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The Most Common Writing Mistakes That Novice Authors Make

Have you ever read a popular book and discovered a blatant writing error? Unfortunately, a lot of devoted readers have gone through it. It is the general standard that readers expect from a best-selling book, and it can suffer if authors make many mistakes in their writing. And ultimately, this can lead to negative feedback and low ratings, which are sufficient to hurt your book’s sales.

A finalized manuscript could occasionally have some mistakes the author would have overlooked. Aiming for accuracy, however, is always a noble goal because it helps authors go through the editing process more clearly if they are aware of the most common writing mistakes; this will also help them avoid common pitfalls.

So, what are the most common errors that most novice writers make? Read on for solutions to all the common writing faults, including everything from general grammatical and punctuation flaws to more specific ones.

Don’t Just Tell; Demonstrate

Editors may cite this as the most common writing mistake. Authors tend to tell rather than show. This suggests that the author summarizes or reports what happened instead of letting the reader understand a story through its ideas, action, conversation, and experiences. They typically do this by openly stating a character’s feelings rather than showing how they are manifested.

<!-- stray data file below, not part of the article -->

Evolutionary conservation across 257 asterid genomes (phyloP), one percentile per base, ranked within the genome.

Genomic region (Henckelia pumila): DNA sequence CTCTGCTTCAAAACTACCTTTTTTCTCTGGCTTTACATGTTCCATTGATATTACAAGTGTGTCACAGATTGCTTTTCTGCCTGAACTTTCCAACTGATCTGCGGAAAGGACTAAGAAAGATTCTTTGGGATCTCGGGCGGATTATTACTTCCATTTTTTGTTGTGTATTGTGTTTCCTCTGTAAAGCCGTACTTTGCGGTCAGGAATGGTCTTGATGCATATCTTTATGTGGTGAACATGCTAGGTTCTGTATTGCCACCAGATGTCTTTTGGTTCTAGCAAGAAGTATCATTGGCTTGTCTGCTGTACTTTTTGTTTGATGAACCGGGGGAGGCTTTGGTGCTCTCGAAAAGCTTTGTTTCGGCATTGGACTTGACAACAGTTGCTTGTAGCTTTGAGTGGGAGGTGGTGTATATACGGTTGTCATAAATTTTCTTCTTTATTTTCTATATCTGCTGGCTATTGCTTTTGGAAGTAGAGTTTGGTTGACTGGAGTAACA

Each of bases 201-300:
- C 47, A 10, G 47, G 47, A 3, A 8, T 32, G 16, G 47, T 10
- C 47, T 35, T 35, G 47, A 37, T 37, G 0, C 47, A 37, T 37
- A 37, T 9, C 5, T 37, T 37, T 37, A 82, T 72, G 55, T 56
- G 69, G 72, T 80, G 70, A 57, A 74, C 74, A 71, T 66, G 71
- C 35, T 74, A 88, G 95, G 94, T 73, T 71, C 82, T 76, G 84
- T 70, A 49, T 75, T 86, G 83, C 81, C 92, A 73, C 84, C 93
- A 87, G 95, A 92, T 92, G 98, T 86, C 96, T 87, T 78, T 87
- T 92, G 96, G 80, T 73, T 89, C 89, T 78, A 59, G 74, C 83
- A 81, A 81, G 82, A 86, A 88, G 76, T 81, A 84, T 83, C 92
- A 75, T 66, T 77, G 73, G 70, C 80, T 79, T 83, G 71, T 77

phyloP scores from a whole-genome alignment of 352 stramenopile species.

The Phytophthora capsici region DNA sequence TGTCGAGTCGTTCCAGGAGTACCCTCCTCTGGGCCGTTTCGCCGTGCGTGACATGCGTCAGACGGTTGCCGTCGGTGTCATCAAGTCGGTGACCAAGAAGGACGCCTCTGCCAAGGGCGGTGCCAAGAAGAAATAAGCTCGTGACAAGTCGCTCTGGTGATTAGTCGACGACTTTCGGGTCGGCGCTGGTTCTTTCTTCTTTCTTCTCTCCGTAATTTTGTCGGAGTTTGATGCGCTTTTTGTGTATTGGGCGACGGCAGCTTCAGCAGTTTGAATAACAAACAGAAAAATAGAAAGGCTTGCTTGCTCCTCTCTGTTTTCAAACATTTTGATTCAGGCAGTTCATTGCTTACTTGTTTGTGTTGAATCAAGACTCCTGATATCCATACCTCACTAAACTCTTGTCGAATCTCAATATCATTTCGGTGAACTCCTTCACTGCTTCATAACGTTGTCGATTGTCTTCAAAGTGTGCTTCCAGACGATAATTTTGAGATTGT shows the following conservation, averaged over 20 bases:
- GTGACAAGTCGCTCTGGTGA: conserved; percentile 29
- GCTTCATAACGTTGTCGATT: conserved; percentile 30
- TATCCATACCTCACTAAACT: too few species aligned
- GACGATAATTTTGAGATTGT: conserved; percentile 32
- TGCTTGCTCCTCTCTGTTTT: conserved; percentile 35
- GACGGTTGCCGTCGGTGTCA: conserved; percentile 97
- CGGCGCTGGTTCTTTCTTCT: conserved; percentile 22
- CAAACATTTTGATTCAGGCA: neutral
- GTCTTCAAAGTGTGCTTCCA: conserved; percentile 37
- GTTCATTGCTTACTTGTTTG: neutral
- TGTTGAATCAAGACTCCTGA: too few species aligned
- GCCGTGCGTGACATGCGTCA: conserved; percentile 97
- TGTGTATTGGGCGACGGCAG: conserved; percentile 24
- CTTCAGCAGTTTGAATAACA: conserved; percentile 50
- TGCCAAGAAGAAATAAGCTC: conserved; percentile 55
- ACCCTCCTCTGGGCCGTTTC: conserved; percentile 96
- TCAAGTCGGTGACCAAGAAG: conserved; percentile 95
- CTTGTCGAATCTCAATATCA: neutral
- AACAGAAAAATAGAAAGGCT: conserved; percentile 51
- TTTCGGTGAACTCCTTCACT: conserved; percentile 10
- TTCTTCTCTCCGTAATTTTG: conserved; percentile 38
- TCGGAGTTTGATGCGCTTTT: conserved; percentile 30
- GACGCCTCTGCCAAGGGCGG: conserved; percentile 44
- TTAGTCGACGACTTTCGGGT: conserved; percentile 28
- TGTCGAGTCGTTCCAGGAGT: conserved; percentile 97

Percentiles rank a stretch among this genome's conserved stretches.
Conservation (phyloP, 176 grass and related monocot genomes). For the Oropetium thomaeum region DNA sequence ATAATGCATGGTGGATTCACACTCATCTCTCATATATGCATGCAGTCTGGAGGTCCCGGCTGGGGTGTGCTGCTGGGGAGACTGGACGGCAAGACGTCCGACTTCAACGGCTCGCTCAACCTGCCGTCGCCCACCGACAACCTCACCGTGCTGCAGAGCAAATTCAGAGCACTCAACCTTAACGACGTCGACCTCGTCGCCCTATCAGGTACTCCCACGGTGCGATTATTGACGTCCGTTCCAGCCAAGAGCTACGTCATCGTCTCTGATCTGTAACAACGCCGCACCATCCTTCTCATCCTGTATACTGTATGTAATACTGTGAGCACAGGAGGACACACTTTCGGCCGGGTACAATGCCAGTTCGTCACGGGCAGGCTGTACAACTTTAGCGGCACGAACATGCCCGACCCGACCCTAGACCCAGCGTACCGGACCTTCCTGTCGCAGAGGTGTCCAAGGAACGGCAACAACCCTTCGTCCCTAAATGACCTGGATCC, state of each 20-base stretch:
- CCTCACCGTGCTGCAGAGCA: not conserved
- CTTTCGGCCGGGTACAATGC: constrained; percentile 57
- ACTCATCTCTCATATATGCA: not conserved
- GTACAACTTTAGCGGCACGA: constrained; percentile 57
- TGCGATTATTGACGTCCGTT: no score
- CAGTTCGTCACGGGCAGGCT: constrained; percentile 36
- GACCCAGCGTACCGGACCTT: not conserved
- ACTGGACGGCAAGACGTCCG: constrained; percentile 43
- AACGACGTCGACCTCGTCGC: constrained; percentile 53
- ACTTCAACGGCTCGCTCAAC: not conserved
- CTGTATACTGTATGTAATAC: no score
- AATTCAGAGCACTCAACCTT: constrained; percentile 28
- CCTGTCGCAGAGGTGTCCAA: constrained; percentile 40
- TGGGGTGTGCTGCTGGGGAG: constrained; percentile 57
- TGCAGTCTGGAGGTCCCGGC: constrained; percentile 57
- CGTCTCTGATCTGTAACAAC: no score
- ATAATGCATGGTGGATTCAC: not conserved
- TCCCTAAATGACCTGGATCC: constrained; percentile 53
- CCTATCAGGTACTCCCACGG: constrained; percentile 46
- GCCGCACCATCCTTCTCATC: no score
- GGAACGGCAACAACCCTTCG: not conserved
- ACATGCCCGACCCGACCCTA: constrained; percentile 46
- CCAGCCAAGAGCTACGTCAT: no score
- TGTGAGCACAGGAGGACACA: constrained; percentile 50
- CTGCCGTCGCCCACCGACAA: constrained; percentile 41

It’s incredible how readily authors can use narration to drive home a message rather than letting the characters express it via their own words and actions. So, instead of assuming that the reader cannot infer what they need from an engaging conversation, let the people in your book tell their own stories. Then, allow the reader to feel the story rather than summarizing or recounting what happened.

Starting With A Dull Introduction

Have you ever stopped reading a book after only a few pages? It occurs when the story is introduced in the wrong setting. Here, it is easy to make a mistake. The reader is oblivious to the author’s knowledge that something great is about to happen. If they are not immediately enthralled at the outset, likely, they won’t continue reading around long enough to discover what something remarkable is in a book.

A significant issue is the tendency of many authors to start their works with an excessive amount of backstory. It is crucial to grab the reader’s attention immediately, which asks for interesting characters and action from the get-go. Unfortunately, this activity doesn’t always involve outbursts but tension, movement, and conflicting ideas. Even if they are expertly written, lengthy explanations can kill a plot before it really begins.

So, refrain from starting a book with a lot of backstories. You already know what will make your story more engaging, but if potential readers aren’t immediately interested, they won’t read it all the way through. Moreover, if you face any difficulties in doing so, you can consult ghostwriting services for professional advice.

Obvious Scene Description